From Vol. 4, Issue 6, June 2022
Stoicism and appropriate actions
“We should think very carefully about the appropriateness of our lifestyle choices to make sure they are consistent with our values”
Seeking unity with the natural world, by extending our care toward animals, plants, and their habitats, helps us to re-evaluate our priorities and reconfigure our values.
The ancient Stoic concept of the circles of concern, which we expanded to reflect contemporary understandings of the natural world, is one way to envision our relationship with our self, our family members, our friends, our local community, the whole of humanity and the universe within which we are intimately connected to. Starting with concern for the self, we then bring each successive circle of concern inwards until we can see our self as an intrinsic part of Nature and Nature as an intrinsic part of our self.
A Stoic’s appreciation of Nature thus goes beyond taking selfies and a superficial enjoyment of breathtaking sights and sounds. It involves a profound thirst for the kind of knowledge that helps us understand how the world works and our position within it. Through this deep relationship with Nature, we can challenge the perceived role of consumerism in our own sense of happiness, especially when what we consume contributes to the obliteration of pristine rain forests, coral reefs, and cherished landscapes.
Thinking more conscientiously about virtue and the journey we are on can help us to make wiser decisions about those attitudes and actions that exacerbate pollution, environmental damage, and climate breakdown. Arguably, the present environmental crisis represents the biggest threat to humanity’s ability to flourish. After all, how can our children hope to achieve what the Stoic philosophers referred to as the “good life” if the air is so polluted that their brains do not develop properly? How can they think well if they don’t have clean water to drink? Is it fair that some people prefer gas-guzzling SUVs and meat-heavy diets (and their excessive carbon emissions) if this leads to burning forests and rising sea levels and global temperatures, which destroy the homes of other people and their ability to grow crops? If it is not, environmentalism is not something that should be restricted to politicians (who haven’t done a particularly good job), political activists, or philosophers. Everyone should play their part in helping to secure a more sustainable (and consequently virtuous) path forward. For example, a musician could engage people with environmentally conscious lyrics; a religious leader could introduce environmental concerns into their sermons. Teachers could grapple with sustainability issues in their lesson plans, and fine artists could incorporate environmental themes in their canvases and sculptures. Chefs and restaurants could source their products from local farms, feature seasonal fruits and vegetables in their dishes, and share knowledge of these practices with diners. Even a car mechanic could do their bit for the planet by minimizing the environmental impact of their business by thinking about the appropriateness of repairing rather than replacing certain car parts, for example.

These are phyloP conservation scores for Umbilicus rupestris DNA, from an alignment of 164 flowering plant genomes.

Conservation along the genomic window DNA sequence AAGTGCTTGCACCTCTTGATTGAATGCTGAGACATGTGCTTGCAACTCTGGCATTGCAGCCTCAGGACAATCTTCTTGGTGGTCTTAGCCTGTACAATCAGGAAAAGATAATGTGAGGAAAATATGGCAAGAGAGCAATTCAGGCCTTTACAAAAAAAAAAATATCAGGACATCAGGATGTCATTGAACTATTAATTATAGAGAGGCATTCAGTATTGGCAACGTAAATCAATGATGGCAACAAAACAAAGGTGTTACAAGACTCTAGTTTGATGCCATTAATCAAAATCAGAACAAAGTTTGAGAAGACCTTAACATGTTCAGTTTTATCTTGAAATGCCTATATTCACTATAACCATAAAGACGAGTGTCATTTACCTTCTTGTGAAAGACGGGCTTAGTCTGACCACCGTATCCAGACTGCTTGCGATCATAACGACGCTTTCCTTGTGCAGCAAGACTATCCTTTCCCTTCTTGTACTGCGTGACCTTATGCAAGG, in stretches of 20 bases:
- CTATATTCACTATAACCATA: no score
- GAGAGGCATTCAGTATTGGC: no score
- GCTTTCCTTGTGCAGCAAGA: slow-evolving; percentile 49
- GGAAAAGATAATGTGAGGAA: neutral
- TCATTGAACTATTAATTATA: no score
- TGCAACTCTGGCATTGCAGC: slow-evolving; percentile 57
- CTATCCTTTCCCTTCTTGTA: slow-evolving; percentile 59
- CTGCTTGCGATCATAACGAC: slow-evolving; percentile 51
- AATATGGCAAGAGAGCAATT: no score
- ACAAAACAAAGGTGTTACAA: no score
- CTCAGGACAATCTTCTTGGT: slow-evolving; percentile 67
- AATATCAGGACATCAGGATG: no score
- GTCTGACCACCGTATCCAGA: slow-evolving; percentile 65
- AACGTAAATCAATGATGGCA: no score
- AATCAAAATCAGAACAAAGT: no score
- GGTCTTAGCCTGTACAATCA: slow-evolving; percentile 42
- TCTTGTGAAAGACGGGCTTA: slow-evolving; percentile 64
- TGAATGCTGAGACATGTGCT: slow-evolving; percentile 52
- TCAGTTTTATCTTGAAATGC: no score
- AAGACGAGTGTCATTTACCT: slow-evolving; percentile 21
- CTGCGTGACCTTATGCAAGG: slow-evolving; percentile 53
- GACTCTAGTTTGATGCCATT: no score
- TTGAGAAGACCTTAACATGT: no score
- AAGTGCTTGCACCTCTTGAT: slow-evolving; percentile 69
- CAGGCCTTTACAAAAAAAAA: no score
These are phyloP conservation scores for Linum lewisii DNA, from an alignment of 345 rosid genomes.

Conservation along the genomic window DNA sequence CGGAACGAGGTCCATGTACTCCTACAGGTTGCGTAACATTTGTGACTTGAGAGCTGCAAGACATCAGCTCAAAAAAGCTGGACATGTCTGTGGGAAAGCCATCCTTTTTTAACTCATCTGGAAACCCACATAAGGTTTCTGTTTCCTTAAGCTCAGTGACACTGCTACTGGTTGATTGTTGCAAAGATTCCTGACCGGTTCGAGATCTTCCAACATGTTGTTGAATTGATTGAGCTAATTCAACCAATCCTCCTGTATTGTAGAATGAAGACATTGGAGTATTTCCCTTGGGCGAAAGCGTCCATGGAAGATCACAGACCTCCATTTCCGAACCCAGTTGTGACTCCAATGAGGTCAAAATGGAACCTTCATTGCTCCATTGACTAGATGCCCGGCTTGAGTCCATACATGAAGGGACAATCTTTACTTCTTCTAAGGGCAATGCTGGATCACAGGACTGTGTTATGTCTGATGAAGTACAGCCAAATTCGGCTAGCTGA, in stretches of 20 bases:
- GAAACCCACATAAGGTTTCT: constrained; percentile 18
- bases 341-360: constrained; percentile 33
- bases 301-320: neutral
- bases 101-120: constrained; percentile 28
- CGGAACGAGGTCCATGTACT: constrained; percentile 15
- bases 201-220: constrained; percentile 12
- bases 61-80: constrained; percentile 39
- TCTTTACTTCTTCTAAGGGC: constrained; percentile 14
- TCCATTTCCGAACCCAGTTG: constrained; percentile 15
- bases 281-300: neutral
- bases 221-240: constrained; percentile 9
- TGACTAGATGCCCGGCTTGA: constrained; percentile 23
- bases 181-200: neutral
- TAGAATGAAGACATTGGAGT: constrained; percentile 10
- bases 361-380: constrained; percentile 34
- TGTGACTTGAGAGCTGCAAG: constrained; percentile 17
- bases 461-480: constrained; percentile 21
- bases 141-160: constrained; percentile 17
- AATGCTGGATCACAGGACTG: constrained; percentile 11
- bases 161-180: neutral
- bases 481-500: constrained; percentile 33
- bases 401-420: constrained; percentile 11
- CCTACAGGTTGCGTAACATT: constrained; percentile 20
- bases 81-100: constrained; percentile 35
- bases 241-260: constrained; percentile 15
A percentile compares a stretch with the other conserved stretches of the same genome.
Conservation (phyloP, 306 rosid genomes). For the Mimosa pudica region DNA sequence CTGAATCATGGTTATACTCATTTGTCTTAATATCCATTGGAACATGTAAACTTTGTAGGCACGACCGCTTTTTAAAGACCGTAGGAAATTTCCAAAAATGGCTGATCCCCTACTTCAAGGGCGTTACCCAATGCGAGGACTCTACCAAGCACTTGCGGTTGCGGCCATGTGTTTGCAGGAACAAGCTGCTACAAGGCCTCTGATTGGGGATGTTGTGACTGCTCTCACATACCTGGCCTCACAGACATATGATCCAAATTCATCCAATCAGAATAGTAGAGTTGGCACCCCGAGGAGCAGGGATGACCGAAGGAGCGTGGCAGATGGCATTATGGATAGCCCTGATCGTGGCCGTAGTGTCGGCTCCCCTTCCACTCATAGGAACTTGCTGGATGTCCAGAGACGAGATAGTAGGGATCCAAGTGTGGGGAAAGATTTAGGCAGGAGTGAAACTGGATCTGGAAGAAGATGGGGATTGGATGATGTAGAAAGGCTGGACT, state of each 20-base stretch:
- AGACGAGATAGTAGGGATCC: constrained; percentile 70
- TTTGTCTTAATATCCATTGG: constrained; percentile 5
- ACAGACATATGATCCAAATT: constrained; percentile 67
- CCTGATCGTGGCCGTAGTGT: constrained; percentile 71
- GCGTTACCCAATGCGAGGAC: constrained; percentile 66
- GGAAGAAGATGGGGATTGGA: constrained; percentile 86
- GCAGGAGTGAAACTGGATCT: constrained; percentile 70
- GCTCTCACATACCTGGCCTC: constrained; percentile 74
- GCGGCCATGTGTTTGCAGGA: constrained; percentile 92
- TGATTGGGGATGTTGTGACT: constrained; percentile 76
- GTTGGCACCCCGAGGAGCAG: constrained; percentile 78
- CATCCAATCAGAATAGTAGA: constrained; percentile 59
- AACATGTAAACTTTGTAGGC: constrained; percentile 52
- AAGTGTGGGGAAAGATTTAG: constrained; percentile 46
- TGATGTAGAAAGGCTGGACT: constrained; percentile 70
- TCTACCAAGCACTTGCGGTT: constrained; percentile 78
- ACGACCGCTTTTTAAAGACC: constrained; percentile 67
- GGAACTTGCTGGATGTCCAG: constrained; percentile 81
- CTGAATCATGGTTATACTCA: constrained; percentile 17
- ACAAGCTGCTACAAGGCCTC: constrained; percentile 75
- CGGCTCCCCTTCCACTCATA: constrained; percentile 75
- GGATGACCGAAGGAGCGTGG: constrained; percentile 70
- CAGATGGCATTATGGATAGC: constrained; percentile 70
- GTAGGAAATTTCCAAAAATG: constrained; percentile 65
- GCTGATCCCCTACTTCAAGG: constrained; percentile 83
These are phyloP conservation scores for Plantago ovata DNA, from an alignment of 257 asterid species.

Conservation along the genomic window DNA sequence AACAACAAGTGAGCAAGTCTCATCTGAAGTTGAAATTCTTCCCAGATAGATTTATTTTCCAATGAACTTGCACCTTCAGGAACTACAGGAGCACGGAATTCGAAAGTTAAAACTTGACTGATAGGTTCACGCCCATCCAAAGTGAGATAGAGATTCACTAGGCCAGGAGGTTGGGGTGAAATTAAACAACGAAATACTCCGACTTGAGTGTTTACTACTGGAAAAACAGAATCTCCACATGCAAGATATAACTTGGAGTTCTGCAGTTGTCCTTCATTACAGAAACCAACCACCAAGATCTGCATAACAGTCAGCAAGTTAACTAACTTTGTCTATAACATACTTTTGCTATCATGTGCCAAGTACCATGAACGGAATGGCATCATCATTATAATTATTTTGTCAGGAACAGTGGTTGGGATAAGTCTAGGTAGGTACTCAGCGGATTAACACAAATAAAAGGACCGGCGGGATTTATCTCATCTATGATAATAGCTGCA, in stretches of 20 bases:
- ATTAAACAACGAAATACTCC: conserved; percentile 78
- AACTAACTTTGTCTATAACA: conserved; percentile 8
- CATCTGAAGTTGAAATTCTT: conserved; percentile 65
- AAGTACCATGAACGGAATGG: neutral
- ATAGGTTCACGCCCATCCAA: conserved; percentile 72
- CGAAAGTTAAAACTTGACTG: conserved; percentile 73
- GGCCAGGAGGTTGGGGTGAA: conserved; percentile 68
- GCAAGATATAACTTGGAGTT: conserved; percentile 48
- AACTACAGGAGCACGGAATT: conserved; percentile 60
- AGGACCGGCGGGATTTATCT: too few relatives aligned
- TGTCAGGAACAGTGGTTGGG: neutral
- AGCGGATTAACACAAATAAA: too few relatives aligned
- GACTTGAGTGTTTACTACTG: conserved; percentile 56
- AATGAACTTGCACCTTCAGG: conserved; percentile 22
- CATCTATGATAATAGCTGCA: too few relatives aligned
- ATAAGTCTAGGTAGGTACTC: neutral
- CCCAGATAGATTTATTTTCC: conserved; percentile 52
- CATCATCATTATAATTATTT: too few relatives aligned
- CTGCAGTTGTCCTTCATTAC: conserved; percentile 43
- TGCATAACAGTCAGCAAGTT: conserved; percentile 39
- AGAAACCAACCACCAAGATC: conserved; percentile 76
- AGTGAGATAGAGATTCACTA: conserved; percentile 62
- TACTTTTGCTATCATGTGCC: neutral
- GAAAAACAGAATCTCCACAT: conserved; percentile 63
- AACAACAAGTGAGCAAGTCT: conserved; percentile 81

right thing for the right reason, it will involve an investment on your part. This may include taking more time to weigh potential solutions, talking them over with people you trust, and even paying a little more money for a more ethically sound option. Once you are better informed about the available choices, go one step further and ask which ones stand up to the scrutiny of a reasoned argument and exemplify the “right thing.” For instance, take the hypothetical example of a singer trying to make a living in the music business while promoting an environmental message. The singer should think not just about the lyrics in their songs but the way they conduct every aspect of their business. Do they try to minimize carbon emissions when they go on tour, or do they try to play at venues that do the same? Conversely, what “message” would it send if they sing about green values but lead an excessively materialistic lifestyle and actively encourage fans to mimic this and follow them as they globetrot from venue to venue, flying around the world?
This same dynamic applies to everyone. From a Stoic perspective, we should think very carefully about the appropriateness of our lifestyle choices to make sure they are consistent with our values. Stoicism is not about doing the impossible or trying to singlehandedly solve complex social or environmental issues. It’s about consistently doing what you can within the life you lead using the personality, knowledge, social role, network, and skill set that you already have. In short, it’s about changing your world for the better so that others too enjoy a better life alongside you.
This is an extract from the book Being Better, written by Kai Whiting and Leonidis Konstantakos and published by New World Libray. Reprinted with permission, with minor editorial changes to conform to THE STOIC style.